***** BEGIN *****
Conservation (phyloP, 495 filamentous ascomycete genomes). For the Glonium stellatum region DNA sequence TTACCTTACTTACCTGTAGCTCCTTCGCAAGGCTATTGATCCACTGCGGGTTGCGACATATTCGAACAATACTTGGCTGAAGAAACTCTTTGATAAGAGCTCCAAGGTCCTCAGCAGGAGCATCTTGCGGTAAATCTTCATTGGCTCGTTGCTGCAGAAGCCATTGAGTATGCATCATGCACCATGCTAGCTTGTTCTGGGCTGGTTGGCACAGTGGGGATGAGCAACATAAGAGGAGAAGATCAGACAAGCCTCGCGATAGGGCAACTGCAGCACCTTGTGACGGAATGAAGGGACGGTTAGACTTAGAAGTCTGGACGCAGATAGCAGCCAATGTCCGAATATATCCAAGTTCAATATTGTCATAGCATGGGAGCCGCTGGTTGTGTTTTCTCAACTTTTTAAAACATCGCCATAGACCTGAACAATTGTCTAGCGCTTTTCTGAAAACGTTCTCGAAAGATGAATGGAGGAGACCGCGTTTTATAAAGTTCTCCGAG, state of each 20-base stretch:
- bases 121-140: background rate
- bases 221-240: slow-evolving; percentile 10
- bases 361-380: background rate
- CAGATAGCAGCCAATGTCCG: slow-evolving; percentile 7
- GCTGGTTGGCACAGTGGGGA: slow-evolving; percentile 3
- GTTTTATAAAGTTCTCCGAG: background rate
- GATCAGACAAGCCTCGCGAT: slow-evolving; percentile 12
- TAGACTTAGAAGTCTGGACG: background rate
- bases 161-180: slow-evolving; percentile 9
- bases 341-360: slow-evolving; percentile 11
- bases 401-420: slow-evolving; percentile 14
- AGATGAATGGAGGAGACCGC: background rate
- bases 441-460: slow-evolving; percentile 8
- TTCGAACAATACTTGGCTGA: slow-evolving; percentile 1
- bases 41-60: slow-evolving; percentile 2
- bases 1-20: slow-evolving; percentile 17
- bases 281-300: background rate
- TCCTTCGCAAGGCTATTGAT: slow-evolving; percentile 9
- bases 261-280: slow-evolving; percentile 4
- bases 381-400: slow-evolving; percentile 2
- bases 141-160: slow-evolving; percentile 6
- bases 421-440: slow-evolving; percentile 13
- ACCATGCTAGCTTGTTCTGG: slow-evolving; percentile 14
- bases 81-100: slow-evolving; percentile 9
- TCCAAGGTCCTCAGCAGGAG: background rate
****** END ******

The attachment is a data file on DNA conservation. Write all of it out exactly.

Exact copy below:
Conservation (phyloP, 495 filamentous ascomycete genomes). For the Glonium stellatum region DNA sequence TTACCTTACTTACCTGTAGCTCCTTCGCAAGGCTATTGATCCACTGCGGGTTGCGACATATTCGAACAATACTTGGCTGAAGAAACTCTTTGATAAGAGCTCCAAGGTCCTCAGCAGGAGCATCTTGCGGTAAATCTTCATTGGCTCGTTGCTGCAGAAGCCATTGAGTATGCATCATGCACCATGCTAGCTTGTTCTGGGCTGGTTGGCACAGTGGGGATGAGCAACATAAGAGGAGAAGATCAGACAAGCCTCGCGATAGGGCAACTGCAGCACCTTGTGACGGAATGAAGGGACGGTTAGACTTAGAAGTCTGGACGCAGATAGCAGCCAATGTCCGAATATATCCAAGTTCAATATTGTCATAGCATGGGAGCCGCTGGTTGTGTTTTCTCAACTTTTTAAAACATCGCCATAGACCTGAACAATTGTCTAGCGCTTTTCTGAAAACGTTCTCGAAAGATGAATGGAGGAGACCGCGTTTTATAAAGTTCTCCGAG, state of each 20-base stretch:
- bases 121-140: background rate
- bases 221-240: slow-evolving; percentile 10
- bases 361-380: background rate
- CAGATAGCAGCCAATGTCCG: slow-evolving; percentile 7
- GCTGGTTGGCACAGTGGGGA: slow-evolving; percentile 3
- GTTTTATAAAGTTCTCCGAG: background rate
- GATCAGACAAGCCTCGCGAT: slow-evolving; percentile 12
- TAGACTTAGAAGTCTGGACG: background rate
- bases 161-180: slow-evolving; percentile 9
- bases 341-360: slow-evolving; percentile 11
- bases 401-420: slow-evolving; percentile 14
- AGATGAATGGAGGAGACCGC: background rate
- bases 441-460: slow-evolving; percentile 8
- TTCGAACAATACTTGGCTGA: slow-evolving; percentile 1
- bases 41-60: slow-evolving; percentile 2
- bases 1-20: slow-evolving; percentile 17
- bases 281-300: background rate
- TCCTTCGCAAGGCTATTGAT: slow-evolving; percentile 9
- bases 261-280: slow-evolving; percentile 4
- bases 381-400: slow-evolving; percentile 2
- bases 141-160: slow-evolving; percentile 6
- bases 421-440: slow-evolving; percentile 13
- ACCATGCTAGCTTGTTCTGG: slow-evolving; percentile 14
- bases 81-100: slow-evolving; percentile 9
- TCCAAGGTCCTCAGCAGGAG: background rate